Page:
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Rise & Shine: These 8 signs could determine whether district finances need a closer look under new proposal from state committee

Good morning,

Today’s deep-dive Q&A with Indiana’s Teacher of the Year reminds me of one of my favorite high school teachers. Like Tamara Markey, my teacher didn’t come to teaching right away — she spent years in the business world, ultimately deciding to become a business teacher not long before I met her. I don’t think I’ve ever know anyone who’s been more excited about accounting or being an entrepreneur.

Her passion, she said, came from her glimpse into the working world and how she could use that to make sure her students were more prepared, more motivated, and hopefully, more successful. And while her path certainly isn’t the only way to come by passion for what you teach, it always struck me just how much she loved her subject and sharing it with her students.

In that vein, Stephanie Wang brings us a closer look at Markey’s approach to teaching. The Lawrence Township educator also came to teaching as a second career, and her passion for STEM and creating opportunities for students of color helps drive what she does in the classroom. Read more in the link below.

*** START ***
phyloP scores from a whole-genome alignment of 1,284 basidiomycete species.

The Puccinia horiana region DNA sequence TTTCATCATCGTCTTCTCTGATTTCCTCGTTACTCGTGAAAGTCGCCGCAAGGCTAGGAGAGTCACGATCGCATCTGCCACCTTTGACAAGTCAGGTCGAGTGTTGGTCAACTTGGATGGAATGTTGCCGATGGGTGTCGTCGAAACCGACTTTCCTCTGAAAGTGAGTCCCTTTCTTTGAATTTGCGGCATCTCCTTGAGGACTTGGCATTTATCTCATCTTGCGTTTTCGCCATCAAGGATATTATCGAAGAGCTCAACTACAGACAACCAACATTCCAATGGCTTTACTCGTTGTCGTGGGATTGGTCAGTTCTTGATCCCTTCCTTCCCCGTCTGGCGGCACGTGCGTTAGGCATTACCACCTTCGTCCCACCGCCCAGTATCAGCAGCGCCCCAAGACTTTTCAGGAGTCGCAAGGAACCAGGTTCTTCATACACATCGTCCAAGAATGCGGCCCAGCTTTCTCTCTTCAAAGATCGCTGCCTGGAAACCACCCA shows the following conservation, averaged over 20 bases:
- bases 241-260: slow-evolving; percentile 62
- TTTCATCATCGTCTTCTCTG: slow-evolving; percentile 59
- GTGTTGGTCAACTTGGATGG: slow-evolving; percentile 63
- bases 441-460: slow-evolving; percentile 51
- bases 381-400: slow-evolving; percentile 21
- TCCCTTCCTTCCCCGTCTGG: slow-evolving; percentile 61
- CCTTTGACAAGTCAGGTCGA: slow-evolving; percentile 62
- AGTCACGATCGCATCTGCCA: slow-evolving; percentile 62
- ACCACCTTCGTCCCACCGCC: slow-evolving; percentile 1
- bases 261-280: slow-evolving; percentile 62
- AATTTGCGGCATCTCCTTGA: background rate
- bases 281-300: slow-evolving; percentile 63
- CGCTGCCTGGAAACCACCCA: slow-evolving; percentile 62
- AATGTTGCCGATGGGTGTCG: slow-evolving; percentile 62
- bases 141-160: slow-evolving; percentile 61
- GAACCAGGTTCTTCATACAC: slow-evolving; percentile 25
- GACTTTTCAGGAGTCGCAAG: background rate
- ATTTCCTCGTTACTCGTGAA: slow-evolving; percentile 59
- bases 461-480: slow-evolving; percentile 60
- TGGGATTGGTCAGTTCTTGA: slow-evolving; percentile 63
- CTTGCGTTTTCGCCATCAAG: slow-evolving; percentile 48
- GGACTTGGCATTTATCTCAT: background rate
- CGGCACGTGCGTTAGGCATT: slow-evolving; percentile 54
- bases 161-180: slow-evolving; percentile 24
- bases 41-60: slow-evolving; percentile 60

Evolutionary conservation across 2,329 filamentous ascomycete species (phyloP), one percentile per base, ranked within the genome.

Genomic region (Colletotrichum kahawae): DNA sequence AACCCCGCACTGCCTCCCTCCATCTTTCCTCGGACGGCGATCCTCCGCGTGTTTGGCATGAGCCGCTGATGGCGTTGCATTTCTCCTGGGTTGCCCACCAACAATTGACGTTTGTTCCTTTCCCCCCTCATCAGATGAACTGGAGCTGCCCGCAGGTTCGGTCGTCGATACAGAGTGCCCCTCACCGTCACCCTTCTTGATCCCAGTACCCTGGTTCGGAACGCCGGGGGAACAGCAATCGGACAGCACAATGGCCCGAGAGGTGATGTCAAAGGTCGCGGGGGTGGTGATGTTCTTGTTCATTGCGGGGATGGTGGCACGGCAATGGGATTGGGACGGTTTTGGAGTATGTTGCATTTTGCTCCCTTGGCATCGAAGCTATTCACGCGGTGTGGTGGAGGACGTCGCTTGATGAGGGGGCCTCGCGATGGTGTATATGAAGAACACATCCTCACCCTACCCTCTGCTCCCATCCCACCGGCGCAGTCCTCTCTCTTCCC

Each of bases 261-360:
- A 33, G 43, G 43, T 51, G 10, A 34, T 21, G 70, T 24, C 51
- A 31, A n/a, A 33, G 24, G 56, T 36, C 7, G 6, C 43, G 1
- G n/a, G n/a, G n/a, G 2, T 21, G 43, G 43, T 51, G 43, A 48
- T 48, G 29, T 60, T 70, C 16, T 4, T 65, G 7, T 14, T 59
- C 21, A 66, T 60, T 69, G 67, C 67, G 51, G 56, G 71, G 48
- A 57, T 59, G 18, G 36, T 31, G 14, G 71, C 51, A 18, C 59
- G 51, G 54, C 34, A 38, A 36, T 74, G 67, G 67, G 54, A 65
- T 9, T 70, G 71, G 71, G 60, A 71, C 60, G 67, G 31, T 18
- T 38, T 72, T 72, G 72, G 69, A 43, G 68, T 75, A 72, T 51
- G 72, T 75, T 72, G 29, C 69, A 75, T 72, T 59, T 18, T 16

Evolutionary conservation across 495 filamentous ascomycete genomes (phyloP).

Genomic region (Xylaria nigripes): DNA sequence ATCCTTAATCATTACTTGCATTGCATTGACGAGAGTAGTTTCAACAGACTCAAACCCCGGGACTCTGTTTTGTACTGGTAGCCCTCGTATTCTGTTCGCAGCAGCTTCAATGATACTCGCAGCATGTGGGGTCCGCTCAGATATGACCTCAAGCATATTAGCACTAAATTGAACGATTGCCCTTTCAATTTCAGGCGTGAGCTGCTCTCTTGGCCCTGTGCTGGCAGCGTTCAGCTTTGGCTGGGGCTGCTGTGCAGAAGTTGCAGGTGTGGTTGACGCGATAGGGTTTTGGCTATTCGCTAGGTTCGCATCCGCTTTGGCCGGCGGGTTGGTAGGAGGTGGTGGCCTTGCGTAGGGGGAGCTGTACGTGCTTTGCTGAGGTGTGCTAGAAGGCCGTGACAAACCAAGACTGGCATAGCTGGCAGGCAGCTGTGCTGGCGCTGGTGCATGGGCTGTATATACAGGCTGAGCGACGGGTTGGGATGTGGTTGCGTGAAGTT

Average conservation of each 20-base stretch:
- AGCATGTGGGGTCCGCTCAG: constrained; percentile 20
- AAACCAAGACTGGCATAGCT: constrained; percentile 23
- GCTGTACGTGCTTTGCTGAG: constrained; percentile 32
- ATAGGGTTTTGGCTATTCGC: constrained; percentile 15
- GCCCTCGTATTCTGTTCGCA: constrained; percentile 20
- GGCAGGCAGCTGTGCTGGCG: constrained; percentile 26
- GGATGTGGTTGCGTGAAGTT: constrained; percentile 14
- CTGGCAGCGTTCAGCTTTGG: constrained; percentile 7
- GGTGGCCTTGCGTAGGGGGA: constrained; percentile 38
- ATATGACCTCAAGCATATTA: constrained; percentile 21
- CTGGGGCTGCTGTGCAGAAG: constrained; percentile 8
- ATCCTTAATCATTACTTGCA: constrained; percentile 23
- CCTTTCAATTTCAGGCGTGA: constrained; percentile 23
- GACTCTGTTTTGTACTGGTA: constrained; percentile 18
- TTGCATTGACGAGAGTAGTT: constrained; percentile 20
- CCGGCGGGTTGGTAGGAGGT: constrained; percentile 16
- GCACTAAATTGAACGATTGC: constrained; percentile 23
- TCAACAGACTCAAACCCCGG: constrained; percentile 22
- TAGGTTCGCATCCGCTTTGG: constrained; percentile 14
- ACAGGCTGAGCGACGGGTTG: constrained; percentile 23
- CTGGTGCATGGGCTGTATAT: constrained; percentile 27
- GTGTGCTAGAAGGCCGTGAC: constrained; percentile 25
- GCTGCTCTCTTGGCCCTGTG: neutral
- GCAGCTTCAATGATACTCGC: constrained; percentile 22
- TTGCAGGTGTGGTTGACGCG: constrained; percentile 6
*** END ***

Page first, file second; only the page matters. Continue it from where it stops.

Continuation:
— Shaina Cavazos, reporter


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CORPORATE TO CLASSROOM: Indiana’s newest Teacher of the Year shares how her real-world experience as a woman of color in engineering has shaped her work in the classroom. Chalkbeat

SOLAR SAVINGS: A recently installed solar farm in an Indiana district could save it millions, the superintendent says. AP

WARNING SIGNS: A state committee has come up with eight fiscal indicators that it believes should be a signal that a district is in financial distress and needs closer scrutiny from the state. NWI Times